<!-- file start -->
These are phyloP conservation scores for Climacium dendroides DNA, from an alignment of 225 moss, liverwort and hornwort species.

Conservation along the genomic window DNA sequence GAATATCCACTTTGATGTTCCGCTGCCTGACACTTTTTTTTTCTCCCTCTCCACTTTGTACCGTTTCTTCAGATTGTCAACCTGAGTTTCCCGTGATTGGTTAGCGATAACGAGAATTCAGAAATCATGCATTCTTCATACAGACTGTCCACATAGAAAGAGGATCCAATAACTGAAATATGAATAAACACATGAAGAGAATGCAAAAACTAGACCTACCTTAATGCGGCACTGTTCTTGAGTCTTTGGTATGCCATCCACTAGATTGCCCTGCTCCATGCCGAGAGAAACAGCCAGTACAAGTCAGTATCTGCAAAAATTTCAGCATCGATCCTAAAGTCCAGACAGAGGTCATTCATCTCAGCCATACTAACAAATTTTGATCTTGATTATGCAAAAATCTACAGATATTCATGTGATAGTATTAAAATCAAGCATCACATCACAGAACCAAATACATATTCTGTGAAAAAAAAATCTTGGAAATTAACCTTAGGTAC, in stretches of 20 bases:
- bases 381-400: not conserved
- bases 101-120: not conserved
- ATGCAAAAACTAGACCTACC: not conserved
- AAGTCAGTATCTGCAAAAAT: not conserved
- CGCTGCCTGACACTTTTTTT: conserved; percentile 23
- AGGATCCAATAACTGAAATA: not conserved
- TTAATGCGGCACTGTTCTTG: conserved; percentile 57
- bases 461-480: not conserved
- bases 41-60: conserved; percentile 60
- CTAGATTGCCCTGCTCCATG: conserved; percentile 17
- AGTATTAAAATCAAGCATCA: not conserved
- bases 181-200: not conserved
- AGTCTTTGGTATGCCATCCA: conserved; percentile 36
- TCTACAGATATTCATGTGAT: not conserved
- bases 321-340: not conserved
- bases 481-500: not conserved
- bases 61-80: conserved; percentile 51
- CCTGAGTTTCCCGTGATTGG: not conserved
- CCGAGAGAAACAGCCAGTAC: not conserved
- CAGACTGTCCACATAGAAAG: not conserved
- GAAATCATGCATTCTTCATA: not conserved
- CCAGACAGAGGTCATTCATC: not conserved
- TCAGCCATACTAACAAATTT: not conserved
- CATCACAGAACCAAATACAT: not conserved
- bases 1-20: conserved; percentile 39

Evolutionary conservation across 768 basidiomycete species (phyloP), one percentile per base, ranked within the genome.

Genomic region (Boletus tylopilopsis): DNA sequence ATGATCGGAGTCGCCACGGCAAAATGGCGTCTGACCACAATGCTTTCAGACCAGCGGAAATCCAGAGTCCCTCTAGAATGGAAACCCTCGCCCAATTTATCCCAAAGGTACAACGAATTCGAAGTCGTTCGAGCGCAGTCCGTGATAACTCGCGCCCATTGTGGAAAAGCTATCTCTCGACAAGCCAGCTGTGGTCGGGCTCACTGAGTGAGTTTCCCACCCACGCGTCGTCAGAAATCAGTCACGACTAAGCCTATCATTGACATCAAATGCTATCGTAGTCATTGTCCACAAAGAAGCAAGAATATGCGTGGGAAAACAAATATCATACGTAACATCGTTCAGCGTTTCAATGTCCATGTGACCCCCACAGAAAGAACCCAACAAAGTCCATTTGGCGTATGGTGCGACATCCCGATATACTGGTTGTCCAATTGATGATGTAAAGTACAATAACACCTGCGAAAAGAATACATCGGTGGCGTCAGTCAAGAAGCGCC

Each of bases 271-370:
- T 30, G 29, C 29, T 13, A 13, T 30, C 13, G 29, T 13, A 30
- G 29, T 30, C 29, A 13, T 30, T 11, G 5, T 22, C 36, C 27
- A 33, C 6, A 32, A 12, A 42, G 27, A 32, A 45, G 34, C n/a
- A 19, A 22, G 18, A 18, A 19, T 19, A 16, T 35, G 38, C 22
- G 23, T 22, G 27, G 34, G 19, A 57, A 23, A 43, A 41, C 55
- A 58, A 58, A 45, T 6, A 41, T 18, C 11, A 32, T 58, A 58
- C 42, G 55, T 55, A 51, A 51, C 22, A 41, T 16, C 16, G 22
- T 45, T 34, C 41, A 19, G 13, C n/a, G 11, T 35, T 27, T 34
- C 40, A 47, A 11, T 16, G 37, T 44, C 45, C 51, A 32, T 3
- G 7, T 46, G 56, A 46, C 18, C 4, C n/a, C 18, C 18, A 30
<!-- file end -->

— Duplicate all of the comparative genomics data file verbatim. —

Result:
These are phyloP conservation scores for Climacium dendroides DNA, from an alignment of 225 moss, liverwort and hornwort species.

Conservation along the genomic window DNA sequence GAATATCCACTTTGATGTTCCGCTGCCTGACACTTTTTTTTTCTCCCTCTCCACTTTGTACCGTTTCTTCAGATTGTCAACCTGAGTTTCCCGTGATTGGTTAGCGATAACGAGAATTCAGAAATCATGCATTCTTCATACAGACTGTCCACATAGAAAGAGGATCCAATAACTGAAATATGAATAAACACATGAAGAGAATGCAAAAACTAGACCTACCTTAATGCGGCACTGTTCTTGAGTCTTTGGTATGCCATCCACTAGATTGCCCTGCTCCATGCCGAGAGAAACAGCCAGTACAAGTCAGTATCTGCAAAAATTTCAGCATCGATCCTAAAGTCCAGACAGAGGTCATTCATCTCAGCCATACTAACAAATTTTGATCTTGATTATGCAAAAATCTACAGATATTCATGTGATAGTATTAAAATCAAGCATCACATCACAGAACCAAATACATATTCTGTGAAAAAAAAATCTTGGAAATTAACCTTAGGTAC, in stretches of 20 bases:
- bases 381-400: not conserved
- bases 101-120: not conserved
- ATGCAAAAACTAGACCTACC: not conserved
- AAGTCAGTATCTGCAAAAAT: not conserved
- CGCTGCCTGACACTTTTTTT: conserved; percentile 23
- AGGATCCAATAACTGAAATA: not conserved
- TTAATGCGGCACTGTTCTTG: conserved; percentile 57
- bases 461-480: not conserved
- bases 41-60: conserved; percentile 60
- CTAGATTGCCCTGCTCCATG: conserved; percentile 17
- AGTATTAAAATCAAGCATCA: not conserved
- bases 181-200: not conserved
- AGTCTTTGGTATGCCATCCA: conserved; percentile 36
- TCTACAGATATTCATGTGAT: not conserved
- bases 321-340: not conserved
- bases 481-500: not conserved
- bases 61-80: conserved; percentile 51
- CCTGAGTTTCCCGTGATTGG: not conserved
- CCGAGAGAAACAGCCAGTAC: not conserved
- CAGACTGTCCACATAGAAAG: not conserved
- GAAATCATGCATTCTTCATA: not conserved
- CCAGACAGAGGTCATTCATC: not conserved
- TCAGCCATACTAACAAATTT: not conserved
- CATCACAGAACCAAATACAT: not conserved
- bases 1-20: conserved; percentile 39

Evolutionary conservation across 768 basidiomycete species (phyloP), one percentile per base, ranked within the genome.

Genomic region (Boletus tylopilopsis): DNA sequence ATGATCGGAGTCGCCACGGCAAAATGGCGTCTGACCACAATGCTTTCAGACCAGCGGAAATCCAGAGTCCCTCTAGAATGGAAACCCTCGCCCAATTTATCCCAAAGGTACAACGAATTCGAAGTCGTTCGAGCGCAGTCCGTGATAACTCGCGCCCATTGTGGAAAAGCTATCTCTCGACAAGCCAGCTGTGGTCGGGCTCACTGAGTGAGTTTCCCACCCACGCGTCGTCAGAAATCAGTCACGACTAAGCCTATCATTGACATCAAATGCTATCGTAGTCATTGTCCACAAAGAAGCAAGAATATGCGTGGGAAAACAAATATCATACGTAACATCGTTCAGCGTTTCAATGTCCATGTGACCCCCACAGAAAGAACCCAACAAAGTCCATTTGGCGTATGGTGCGACATCCCGATATACTGGTTGTCCAATTGATGATGTAAAGTACAATAACACCTGCGAAAAGAATACATCGGTGGCGTCAGTCAAGAAGCGCC

Each of bases 271-370:
- T 30, G 29, C 29, T 13, A 13, T 30, C 13, G 29, T 13, A 30
- G 29, T 30, C 29, A 13, T 30, T 11, G 5, T 22, C 36, C 27
- A 33, C 6, A 32, A 12, A 42, G 27, A 32, A 45, G 34, C n/a
- A 19, A 22, G 18, A 18, A 19, T 19, A 16, T 35, G 38, C 22
- G 23, T 22, G 27, G 34, G 19, A 57, A 23, A 43, A 41, C 55
- A 58, A 58, A 45, T 6, A 41, T 18, C 11, A 32, T 58, A 58
- C 42, G 55, T 55, A 51, A 51, C 22, A 41, T 16, C 16, G 22
- T 45, T 34, C 41, A 19, G 13, C n/a, G 11, T 35, T 27, T 34
- C 40, A 47, A 11, T 16, G 37, T 44, C 45, C 51, A 32, T 3
- G 7, T 46, G 56, A 46, C 18, C 4, C n/a, C 18, C 18, A 30